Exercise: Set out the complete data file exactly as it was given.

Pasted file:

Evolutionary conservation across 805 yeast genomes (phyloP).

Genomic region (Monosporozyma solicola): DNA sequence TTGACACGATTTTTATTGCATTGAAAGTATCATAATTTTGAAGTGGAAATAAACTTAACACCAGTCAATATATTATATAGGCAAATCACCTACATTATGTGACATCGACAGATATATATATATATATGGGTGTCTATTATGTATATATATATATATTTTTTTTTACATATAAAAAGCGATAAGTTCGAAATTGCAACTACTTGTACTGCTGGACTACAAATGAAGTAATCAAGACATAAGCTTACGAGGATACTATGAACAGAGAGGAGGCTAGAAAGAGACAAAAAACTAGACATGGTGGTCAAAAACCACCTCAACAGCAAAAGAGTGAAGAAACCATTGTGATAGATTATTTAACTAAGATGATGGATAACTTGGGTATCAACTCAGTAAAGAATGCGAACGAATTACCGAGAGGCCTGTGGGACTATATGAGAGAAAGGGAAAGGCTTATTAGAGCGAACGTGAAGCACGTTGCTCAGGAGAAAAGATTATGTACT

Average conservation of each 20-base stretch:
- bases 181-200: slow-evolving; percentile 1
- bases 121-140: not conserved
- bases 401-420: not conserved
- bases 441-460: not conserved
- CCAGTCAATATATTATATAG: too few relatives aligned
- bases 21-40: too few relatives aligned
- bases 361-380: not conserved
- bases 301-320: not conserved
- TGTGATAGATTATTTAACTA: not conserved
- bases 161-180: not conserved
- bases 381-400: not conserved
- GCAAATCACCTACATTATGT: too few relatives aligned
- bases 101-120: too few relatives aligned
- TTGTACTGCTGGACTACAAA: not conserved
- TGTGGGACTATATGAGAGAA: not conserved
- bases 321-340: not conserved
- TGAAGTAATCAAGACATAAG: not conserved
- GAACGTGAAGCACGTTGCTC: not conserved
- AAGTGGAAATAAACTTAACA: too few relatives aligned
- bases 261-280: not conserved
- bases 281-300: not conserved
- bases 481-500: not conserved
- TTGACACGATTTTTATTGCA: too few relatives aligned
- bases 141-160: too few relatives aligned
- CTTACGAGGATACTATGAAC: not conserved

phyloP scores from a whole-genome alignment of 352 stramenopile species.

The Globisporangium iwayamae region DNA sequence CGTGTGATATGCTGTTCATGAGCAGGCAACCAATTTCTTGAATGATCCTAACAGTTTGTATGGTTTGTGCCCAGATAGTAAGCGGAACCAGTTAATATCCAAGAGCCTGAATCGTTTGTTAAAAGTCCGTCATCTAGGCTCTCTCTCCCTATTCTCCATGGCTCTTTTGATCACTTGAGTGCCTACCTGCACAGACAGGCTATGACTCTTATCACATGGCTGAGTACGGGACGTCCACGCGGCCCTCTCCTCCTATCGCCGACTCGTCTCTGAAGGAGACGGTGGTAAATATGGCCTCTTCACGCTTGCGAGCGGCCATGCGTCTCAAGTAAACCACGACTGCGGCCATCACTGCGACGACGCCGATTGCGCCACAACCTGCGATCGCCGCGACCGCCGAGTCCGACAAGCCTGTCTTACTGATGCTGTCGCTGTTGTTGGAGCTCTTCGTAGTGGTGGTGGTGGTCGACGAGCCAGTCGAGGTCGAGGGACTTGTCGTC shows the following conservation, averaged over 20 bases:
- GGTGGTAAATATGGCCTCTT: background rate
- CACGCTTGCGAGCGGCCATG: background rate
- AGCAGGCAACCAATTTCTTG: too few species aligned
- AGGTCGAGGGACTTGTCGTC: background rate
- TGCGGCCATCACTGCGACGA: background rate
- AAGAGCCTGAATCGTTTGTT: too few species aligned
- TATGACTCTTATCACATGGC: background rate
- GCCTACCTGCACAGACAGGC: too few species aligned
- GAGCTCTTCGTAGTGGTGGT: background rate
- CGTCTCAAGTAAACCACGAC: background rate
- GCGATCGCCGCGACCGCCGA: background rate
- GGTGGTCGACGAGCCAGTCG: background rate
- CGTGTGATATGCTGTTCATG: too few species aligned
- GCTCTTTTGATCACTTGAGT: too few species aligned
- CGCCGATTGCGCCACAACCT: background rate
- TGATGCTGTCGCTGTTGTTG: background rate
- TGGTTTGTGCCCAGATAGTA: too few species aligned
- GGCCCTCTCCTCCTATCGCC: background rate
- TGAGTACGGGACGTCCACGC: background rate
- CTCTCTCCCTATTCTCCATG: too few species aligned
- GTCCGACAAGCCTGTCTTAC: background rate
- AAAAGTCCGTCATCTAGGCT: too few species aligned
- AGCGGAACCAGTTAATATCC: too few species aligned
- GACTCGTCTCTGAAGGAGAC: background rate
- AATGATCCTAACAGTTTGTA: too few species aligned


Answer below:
Evolutionary conservation across 805 yeast genomes (phyloP).

Genomic region (Monosporozyma solicola): DNA sequence TTGACACGATTTTTATTGCATTGAAAGTATCATAATTTTGAAGTGGAAATAAACTTAACACCAGTCAATATATTATATAGGCAAATCACCTACATTATGTGACATCGACAGATATATATATATATATGGGTGTCTATTATGTATATATATATATATTTTTTTTTACATATAAAAAGCGATAAGTTCGAAATTGCAACTACTTGTACTGCTGGACTACAAATGAAGTAATCAAGACATAAGCTTACGAGGATACTATGAACAGAGAGGAGGCTAGAAAGAGACAAAAAACTAGACATGGTGGTCAAAAACCACCTCAACAGCAAAAGAGTGAAGAAACCATTGTGATAGATTATTTAACTAAGATGATGGATAACTTGGGTATCAACTCAGTAAAGAATGCGAACGAATTACCGAGAGGCCTGTGGGACTATATGAGAGAAAGGGAAAGGCTTATTAGAGCGAACGTGAAGCACGTTGCTCAGGAGAAAAGATTATGTACT

Average conservation of each 20-base stretch:
- bases 181-200: slow-evolving; percentile 1
- bases 121-140: not conserved
- bases 401-420: not conserved
- bases 441-460: not conserved
- CCAGTCAATATATTATATAG: too few relatives aligned
- bases 21-40: too few relatives aligned
- bases 361-380: not conserved
- bases 301-320: not conserved
- TGTGATAGATTATTTAACTA: not conserved
- bases 161-180: not conserved
- bases 381-400: not conserved
- GCAAATCACCTACATTATGT: too few relatives aligned
- bases 101-120: too few relatives aligned
- TTGTACTGCTGGACTACAAA: not conserved
- TGTGGGACTATATGAGAGAA: not conserved
- bases 321-340: not conserved
- TGAAGTAATCAAGACATAAG: not conserved
- GAACGTGAAGCACGTTGCTC: not conserved
- AAGTGGAAATAAACTTAACA: too few relatives aligned
- bases 261-280: not conserved
- bases 281-300: not conserved
- bases 481-500: not conserved
- TTGACACGATTTTTATTGCA: too few relatives aligned
- bases 141-160: too few relatives aligned
- CTTACGAGGATACTATGAAC: not conserved

phyloP scores from a whole-genome alignment of 352 stramenopile species.

The Globisporangium iwayamae region DNA sequence CGTGTGATATGCTGTTCATGAGCAGGCAACCAATTTCTTGAATGATCCTAACAGTTTGTATGGTTTGTGCCCAGATAGTAAGCGGAACCAGTTAATATCCAAGAGCCTGAATCGTTTGTTAAAAGTCCGTCATCTAGGCTCTCTCTCCCTATTCTCCATGGCTCTTTTGATCACTTGAGTGCCTACCTGCACAGACAGGCTATGACTCTTATCACATGGCTGAGTACGGGACGTCCACGCGGCCCTCTCCTCCTATCGCCGACTCGTCTCTGAAGGAGACGGTGGTAAATATGGCCTCTTCACGCTTGCGAGCGGCCATGCGTCTCAAGTAAACCACGACTGCGGCCATCACTGCGACGACGCCGATTGCGCCACAACCTGCGATCGCCGCGACCGCCGAGTCCGACAAGCCTGTCTTACTGATGCTGTCGCTGTTGTTGGAGCTCTTCGTAGTGGTGGTGGTGGTCGACGAGCCAGTCGAGGTCGAGGGACTTGTCGTC shows the following conservation, averaged over 20 bases:
- GGTGGTAAATATGGCCTCTT: background rate
- CACGCTTGCGAGCGGCCATG: background rate
- AGCAGGCAACCAATTTCTTG: too few species aligned
- AGGTCGAGGGACTTGTCGTC: background rate
- TGCGGCCATCACTGCGACGA: background rate
- AAGAGCCTGAATCGTTTGTT: too few species aligned
- TATGACTCTTATCACATGGC: background rate
- GCCTACCTGCACAGACAGGC: too few species aligned
- GAGCTCTTCGTAGTGGTGGT: background rate
- CGTCTCAAGTAAACCACGAC: background rate
- GCGATCGCCGCGACCGCCGA: background rate
- GGTGGTCGACGAGCCAGTCG: background rate
- CGTGTGATATGCTGTTCATG: too few species aligned
- GCTCTTTTGATCACTTGAGT: too few species aligned
- CGCCGATTGCGCCACAACCT: background rate
- TGATGCTGTCGCTGTTGTTG: background rate
- TGGTTTGTGCCCAGATAGTA: too few species aligned
- GGCCCTCTCCTCCTATCGCC: background rate
- TGAGTACGGGACGTCCACGC: background rate
- CTCTCTCCCTATTCTCCATG: too few species aligned
- GTCCGACAAGCCTGTCTTAC: background rate
- AAAAGTCCGTCATCTAGGCT: too few species aligned
- AGCGGAACCAGTTAATATCC: too few species aligned
- GACTCGTCTCTGAAGGAGAC: background rate
- AATGATCCTAACAGTTTGTA: too few species aligned